A Brief History of Veterans Day (borrowed from “Military.com”) end of World War I, which officially took place on November 11, 1918. In legislation that was passed in 1938, November 11 was "dedicated to the cause of world peace and to be hereafter celebrated and known as 'Armistice Day.'" As such, this new legal holiday honored World War I veterans.


In 1954, after having been through both World War II and the Korean War, the 83rd U.S. Congress -- at the urging of the veterans service organizations -- amended the Act of 1938 by striking out the word "Armistice" and inserting the word "Veterans." With the approval of this legislation on June 1, 1954, Nov. 11 became a day to honor American veterans of all wars.

In 1968, the Uniforms Holiday Bill ensured three-day weekends for federal employees by celebrating four national holidays on Mondays: Washington's Birthday, Memorial Day, Veterans Day, and Columbus Day. Under this bill, Veterans Day was moved to the fourth Monday of October. Many states did not agree with this decision and continued to celebrate the holiday on its original date. The first Veterans Day under the new law was observed with much confusion on Oct. 25, 1971.

Finally on September 20, 1975, President Gerald R. Ford signed a law which returned the annual observance of Veterans Day to its original date of Nov. 11, beginning in 1978. Since then, the Veterans Day holiday has been observed on Nov. 11.

United States Senate Resolution 143, which was passed on Aug. 4, 2001, designated the week of Nov. 11 through Nov. 17, 2001, as "National Veterans Awareness Week." The resolution calls for educational efforts directed at elementary and secondary school students concerning the contributions and sacrifices of veterans.

Veterans Day continues to be observed on November 11, regardless of what day of the week on which it falls. The restoration of the observance of Veterans Day to November 11 not only preserves the historical significance of the date, but helps focus attention on the important purpose of Veterans Day: A celebration to honor America's veterans for their patriotism, love of country, and willingness to serve and sacrifice for the common good.

Today, on Veterans Day, I want to acknowledge, honor and thank all who have served and are currently serving in the Armed Forces.   

My father, George Kamienowski (Army Air Corps) served in the Pacific during WWII.

My uncle, Stanley Zagajeski, served in the Army during WWII in North Africa and in France.

He was wounded in battle and taken prisoner of war.  After a telegram was received that he was in a hospital in France, my uncle and aunt, Henry Zagajeski and Lillian Zagajeski Yambor (Army), also stationed in France, traveled across the country to find him and report to their family back home.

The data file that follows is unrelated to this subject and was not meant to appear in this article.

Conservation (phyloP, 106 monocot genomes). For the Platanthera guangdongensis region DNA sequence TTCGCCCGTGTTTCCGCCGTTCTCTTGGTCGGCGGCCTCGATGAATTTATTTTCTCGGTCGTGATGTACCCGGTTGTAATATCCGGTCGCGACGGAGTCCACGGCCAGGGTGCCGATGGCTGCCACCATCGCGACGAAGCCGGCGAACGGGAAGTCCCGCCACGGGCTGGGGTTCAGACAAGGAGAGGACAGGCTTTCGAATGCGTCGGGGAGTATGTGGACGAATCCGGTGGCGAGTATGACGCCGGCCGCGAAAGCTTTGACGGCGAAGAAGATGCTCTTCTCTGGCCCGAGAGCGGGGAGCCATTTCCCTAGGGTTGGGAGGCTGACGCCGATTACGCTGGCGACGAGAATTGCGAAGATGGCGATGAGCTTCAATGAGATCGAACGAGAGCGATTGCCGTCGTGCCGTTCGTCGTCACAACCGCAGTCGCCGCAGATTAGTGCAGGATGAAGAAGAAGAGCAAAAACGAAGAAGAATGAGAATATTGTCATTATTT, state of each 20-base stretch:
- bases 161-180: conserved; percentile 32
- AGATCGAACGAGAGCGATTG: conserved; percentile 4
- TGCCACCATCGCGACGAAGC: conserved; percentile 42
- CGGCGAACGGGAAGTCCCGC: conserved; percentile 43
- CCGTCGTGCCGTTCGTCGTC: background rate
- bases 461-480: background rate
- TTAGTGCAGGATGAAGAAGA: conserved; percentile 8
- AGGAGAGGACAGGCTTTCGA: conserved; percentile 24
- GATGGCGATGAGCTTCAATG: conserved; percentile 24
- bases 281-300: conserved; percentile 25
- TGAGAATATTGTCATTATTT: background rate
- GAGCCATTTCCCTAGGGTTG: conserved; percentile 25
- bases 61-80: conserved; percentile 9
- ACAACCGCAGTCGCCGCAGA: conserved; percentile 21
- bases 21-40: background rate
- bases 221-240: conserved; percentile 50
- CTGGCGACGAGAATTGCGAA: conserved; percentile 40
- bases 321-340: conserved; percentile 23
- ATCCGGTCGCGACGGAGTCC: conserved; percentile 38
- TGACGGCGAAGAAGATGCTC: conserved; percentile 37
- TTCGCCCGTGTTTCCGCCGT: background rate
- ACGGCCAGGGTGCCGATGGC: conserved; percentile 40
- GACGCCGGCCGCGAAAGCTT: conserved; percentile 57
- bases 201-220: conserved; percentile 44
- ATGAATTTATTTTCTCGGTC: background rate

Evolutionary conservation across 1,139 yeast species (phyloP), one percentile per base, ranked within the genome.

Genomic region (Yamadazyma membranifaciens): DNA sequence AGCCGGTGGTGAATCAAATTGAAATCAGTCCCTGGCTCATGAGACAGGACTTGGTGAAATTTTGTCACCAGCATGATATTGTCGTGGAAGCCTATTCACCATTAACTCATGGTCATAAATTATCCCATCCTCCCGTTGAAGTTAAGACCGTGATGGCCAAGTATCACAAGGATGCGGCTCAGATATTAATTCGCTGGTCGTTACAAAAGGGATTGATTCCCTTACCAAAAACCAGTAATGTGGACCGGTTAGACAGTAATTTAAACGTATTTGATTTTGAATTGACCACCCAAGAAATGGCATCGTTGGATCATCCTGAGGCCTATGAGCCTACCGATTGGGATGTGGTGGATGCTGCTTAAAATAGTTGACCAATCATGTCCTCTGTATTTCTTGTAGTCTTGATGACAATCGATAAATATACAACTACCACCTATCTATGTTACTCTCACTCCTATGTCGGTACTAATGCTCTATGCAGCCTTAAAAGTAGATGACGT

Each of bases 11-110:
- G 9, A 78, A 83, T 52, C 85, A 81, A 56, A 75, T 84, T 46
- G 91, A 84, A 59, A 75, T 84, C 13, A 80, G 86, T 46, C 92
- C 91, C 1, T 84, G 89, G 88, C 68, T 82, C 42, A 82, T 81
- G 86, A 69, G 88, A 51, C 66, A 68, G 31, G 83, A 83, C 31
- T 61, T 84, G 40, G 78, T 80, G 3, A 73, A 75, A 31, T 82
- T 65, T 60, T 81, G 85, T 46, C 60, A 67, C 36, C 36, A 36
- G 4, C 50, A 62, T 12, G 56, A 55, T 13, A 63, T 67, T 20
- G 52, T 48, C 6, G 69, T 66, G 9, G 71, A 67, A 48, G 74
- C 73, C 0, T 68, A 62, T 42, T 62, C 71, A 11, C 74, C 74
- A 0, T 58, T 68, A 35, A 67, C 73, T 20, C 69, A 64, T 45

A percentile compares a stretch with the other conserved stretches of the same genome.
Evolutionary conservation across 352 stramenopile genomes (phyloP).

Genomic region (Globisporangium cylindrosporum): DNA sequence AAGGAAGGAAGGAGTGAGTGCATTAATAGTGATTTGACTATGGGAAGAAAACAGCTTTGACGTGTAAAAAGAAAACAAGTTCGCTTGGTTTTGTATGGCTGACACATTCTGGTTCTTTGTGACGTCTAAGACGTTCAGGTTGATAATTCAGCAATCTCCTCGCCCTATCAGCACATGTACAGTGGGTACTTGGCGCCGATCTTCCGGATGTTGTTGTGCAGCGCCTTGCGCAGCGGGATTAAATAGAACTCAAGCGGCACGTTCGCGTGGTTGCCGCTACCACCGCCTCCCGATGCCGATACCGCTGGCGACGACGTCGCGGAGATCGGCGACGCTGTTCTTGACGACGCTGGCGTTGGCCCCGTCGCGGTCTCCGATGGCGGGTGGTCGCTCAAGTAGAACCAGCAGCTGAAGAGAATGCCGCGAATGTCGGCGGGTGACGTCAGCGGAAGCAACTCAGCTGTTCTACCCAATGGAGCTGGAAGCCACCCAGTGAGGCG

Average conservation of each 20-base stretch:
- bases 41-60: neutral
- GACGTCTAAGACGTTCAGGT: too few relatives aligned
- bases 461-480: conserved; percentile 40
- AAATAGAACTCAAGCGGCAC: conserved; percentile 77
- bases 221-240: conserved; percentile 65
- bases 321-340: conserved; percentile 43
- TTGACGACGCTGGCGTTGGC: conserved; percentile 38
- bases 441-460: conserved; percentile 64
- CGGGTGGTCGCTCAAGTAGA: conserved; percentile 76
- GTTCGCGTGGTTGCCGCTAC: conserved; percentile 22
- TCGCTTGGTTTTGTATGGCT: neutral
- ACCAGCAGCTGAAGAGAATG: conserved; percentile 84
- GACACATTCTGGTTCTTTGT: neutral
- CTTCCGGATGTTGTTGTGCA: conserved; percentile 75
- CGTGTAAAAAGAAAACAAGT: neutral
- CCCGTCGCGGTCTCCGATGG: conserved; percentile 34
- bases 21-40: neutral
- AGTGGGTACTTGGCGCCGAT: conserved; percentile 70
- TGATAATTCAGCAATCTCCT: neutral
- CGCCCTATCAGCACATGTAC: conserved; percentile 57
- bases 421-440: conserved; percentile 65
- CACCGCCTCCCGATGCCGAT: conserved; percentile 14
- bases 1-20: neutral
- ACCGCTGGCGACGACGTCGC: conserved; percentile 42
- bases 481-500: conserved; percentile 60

My uncle Thomas (Rocky) Urgo (Marines) served two tours in the Pacific during WWII, my uncle Steve Yambor (Army), my cousins, John Sullivan (Marines), Peter McDonald (Army & National Guard), David Bernier (Marines), my friends, Michael James Graham (Army & National Guard), Jack Glenn (Army-Special Forces), Ken Klingele (Army), Martin Nichols (Army), Philip Wondolowski (Navy), Andrew Wondolowski (Navy), and currently serving, Jose Pincay (Marines), Daniel Brennan (Navy) and  Ben Bell (Army).

I want to remember my godson/nephew, Private Nils George Thompson, who was killed in action by a sniper in Mosul, Iraq, one day after his 19th birthday (8/4/05).

Please say a prayer for all those who have served and are serving today in the Armed Forces.  Thank the Veterans for their service to our country, shake their hands and attend a Parade.  This year in New York City, because of the Covid-19 pandemic, the Veterans Day Parade will look different. A procession of 120 vehicles will roll along the traditional Fifth Avenue parade route, featuring representatives from regular Parade participants. A Virtual Line of March will recreate the Parade experience online. Veteran Motorcycle Groups and riders will participate in a special Motorcycle Ride, part of which takes place on the traditional Fifth Avenue Parade route. Watch the 2020 New York City Veterans Day Salute LIVE on WABC from 12:30-2, follow on Facebook or stream it online.

This year’s commemoration will mark a number of anniversaries, including the 75th of the end of the WWII, the 70th of the beginning of the Korean War and the 30th of both the end of the Panama Invasion and the beginning of Desert Shield. The featured military branch will be the United States Navy. As always, the Army, Marines, Air Force and Coast Guard will also be represented.  

This "Veterans Day USA" parade is the oldest and largest parade of its kind in the United States.

Posted by Joan Coogan on


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